Hard Math Problem

I have no idea how to do this problem can you guys shed some light?

Sqrt[7]^2 == r^2 + r^2 - 2 * r * r * Cos[2 * Pi / 3]

Thanks.
 

Integral

Staff Emeritus
Science Advisor
Gold Member
7,161
54
Do you mean:

[tex] {(\sqrt 7)}^2 = r^2 + r^2 -2rr \cos{(\frac {2 \pi} 3)} [/tex]
?
 
622
2
well first of all, thats the law of cosines. if i were you, i'd draw your triangle out, and use the law of sines which is simpler.
if you really need to solve it that way, its pretty simple. multiply everything out, and then factor out r^2 and solve.

not really sure where you got stuck, but you also have to show your work here.
 

Gokul43201

Staff Emeritus
Science Advisor
Gold Member
6,907
13
Is this the problem :

[tex]\sqrt{7}^2 = r^2 + r^2 - 2r^2 cos \left( \frac{2 \pi}{3} \right) [/tex] ?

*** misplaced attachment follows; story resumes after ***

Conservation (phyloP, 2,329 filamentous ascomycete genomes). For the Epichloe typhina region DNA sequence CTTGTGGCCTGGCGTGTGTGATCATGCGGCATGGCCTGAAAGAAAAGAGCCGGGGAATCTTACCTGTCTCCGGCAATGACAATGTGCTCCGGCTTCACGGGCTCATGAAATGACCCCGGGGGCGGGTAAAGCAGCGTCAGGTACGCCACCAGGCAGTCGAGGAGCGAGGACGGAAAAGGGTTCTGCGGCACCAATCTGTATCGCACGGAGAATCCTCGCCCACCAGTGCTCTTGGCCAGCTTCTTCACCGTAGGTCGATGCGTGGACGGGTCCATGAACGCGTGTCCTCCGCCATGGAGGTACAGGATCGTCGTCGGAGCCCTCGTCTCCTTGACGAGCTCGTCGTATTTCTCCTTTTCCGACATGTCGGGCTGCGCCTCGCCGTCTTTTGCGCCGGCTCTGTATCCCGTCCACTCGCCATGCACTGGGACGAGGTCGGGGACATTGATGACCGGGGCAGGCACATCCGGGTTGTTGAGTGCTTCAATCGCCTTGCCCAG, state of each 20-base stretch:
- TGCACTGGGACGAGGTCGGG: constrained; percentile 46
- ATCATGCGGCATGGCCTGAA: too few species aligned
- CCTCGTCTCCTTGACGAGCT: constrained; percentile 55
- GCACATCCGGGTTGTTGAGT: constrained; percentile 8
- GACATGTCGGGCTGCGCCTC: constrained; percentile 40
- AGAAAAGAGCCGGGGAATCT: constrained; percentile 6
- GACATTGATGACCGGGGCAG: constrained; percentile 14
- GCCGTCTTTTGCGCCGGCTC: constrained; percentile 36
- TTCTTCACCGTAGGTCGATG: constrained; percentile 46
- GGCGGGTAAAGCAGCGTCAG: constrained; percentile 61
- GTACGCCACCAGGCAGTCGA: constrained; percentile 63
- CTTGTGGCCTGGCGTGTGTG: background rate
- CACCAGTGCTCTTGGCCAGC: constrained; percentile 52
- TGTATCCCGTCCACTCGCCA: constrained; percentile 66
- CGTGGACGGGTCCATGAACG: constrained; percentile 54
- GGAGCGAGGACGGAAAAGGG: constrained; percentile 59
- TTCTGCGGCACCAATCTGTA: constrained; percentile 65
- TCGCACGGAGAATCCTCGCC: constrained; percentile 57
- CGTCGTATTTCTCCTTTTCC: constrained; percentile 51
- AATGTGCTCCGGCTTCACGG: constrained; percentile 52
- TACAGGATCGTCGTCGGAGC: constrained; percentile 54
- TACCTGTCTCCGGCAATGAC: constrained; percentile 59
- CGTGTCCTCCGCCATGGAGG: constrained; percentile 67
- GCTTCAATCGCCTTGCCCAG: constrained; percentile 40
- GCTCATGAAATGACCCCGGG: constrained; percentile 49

Can you not simplify the LHS, collect terms in the RHS and plug in the value of the cosine to end up with a trivial quadratic ? Or did I misunderstand the question ?
 
Gokul43201 said:
Is this the problem :

[tex]\sqrt{7}^2 = r^2 + r^2 - 2r^2 cos \left( \frac{2 \pi}{3} \right) [/tex] ?

Can you not simplify the LHS, collect terms in the RHS and plug in the value of the cosine to end up with a trivial quadratic ? Or did I misunderstand the question ?
Nope! :biggrin:

Also, 1-cos(theta) = 2sin^2(theta/2)
which simplifies most of the things for you, infact i think you can do it with your hands tied behind your back.

-- AI
 
111
0
What is asked actually? to find r? Or something related to the triangle? If it is to find r, cos(2pi/3)=-1/2. the rest is easy.
 

The Physics Forums Way

We Value Quality
• Topics based on mainstream science
• Proper English grammar and spelling
We Value Civility
• Positive and compassionate attitudes
• Patience while debating
We Value Productivity
• Disciplined to remain on-topic
• Recognition of own weaknesses
• Solo and co-op problem solving
Top